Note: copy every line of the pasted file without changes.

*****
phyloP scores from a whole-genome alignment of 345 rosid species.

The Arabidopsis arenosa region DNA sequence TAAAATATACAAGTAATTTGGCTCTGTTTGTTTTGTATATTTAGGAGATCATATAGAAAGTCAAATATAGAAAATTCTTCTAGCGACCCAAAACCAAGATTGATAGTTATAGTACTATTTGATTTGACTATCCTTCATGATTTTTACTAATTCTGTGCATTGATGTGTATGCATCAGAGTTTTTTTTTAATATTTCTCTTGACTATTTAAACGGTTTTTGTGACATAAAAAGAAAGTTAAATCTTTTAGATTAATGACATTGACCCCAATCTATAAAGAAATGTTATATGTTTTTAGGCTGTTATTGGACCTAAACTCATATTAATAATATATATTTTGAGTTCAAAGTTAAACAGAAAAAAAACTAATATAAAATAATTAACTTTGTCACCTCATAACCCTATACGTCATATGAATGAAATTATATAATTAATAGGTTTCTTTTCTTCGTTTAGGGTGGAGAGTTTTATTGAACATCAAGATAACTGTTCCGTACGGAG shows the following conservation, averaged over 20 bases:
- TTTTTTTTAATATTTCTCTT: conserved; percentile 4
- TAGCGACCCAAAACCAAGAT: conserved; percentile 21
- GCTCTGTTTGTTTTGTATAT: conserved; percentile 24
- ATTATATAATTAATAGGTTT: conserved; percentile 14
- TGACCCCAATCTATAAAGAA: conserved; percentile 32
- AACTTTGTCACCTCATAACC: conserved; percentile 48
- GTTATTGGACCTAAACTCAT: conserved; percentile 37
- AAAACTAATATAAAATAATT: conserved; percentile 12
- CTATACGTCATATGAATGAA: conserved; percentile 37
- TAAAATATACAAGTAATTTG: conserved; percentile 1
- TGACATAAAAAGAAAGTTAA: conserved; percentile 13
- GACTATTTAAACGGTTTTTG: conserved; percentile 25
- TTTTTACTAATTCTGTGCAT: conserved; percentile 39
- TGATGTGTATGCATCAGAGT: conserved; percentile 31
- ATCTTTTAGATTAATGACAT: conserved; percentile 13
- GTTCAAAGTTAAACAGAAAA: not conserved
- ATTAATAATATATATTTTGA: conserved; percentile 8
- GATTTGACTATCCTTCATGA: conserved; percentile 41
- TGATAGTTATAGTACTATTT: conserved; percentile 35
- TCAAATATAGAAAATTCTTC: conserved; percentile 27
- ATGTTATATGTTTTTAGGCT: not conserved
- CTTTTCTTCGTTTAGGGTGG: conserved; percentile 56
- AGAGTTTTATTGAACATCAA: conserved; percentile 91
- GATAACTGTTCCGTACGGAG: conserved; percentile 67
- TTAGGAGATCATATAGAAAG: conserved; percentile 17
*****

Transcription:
phyloP scores from a whole-genome alignment of 345 rosid species.

The Arabidopsis arenosa region DNA sequence TAAAATATACAAGTAATTTGGCTCTGTTTGTTTTGTATATTTAGGAGATCATATAGAAAGTCAAATATAGAAAATTCTTCTAGCGACCCAAAACCAAGATTGATAGTTATAGTACTATTTGATTTGACTATCCTTCATGATTTTTACTAATTCTGTGCATTGATGTGTATGCATCAGAGTTTTTTTTTAATATTTCTCTTGACTATTTAAACGGTTTTTGTGACATAAAAAGAAAGTTAAATCTTTTAGATTAATGACATTGACCCCAATCTATAAAGAAATGTTATATGTTTTTAGGCTGTTATTGGACCTAAACTCATATTAATAATATATATTTTGAGTTCAAAGTTAAACAGAAAAAAAACTAATATAAAATAATTAACTTTGTCACCTCATAACCCTATACGTCATATGAATGAAATTATATAATTAATAGGTTTCTTTTCTTCGTTTAGGGTGGAGAGTTTTATTGAACATCAAGATAACTGTTCCGTACGGAG shows the following conservation, averaged over 20 bases:
- TTTTTTTTAATATTTCTCTT: conserved; percentile 4
- TAGCGACCCAAAACCAAGAT: conserved; percentile 21
- GCTCTGTTTGTTTTGTATAT: conserved; percentile 24
- ATTATATAATTAATAGGTTT: conserved; percentile 14
- TGACCCCAATCTATAAAGAA: conserved; percentile 32
- AACTTTGTCACCTCATAACC: conserved; percentile 48
- GTTATTGGACCTAAACTCAT: conserved; percentile 37
- AAAACTAATATAAAATAATT: conserved; percentile 12
- CTATACGTCATATGAATGAA: conserved; percentile 37
- TAAAATATACAAGTAATTTG: conserved; percentile 1
- TGACATAAAAAGAAAGTTAA: conserved; percentile 13
- GACTATTTAAACGGTTTTTG: conserved; percentile 25
- TTTTTACTAATTCTGTGCAT: conserved; percentile 39
- TGATGTGTATGCATCAGAGT: conserved; percentile 31
- ATCTTTTAGATTAATGACAT: conserved; percentile 13
- GTTCAAAGTTAAACAGAAAA: not conserved
- ATTAATAATATATATTTTGA: conserved; percentile 8
- GATTTGACTATCCTTCATGA: conserved; percentile 41
- TGATAGTTATAGTACTATTT: conserved; percentile 35
- TCAAATATAGAAAATTCTTC: conserved; percentile 27
- ATGTTATATGTTTTTAGGCT: not conserved
- CTTTTCTTCGTTTAGGGTGG: conserved; percentile 56
- AGAGTTTTATTGAACATCAA: conserved; percentile 91
- GATAACTGTTCCGTACGGAG: conserved; percentile 67
- TTAGGAGATCATATAGAAAG: conserved; percentile 17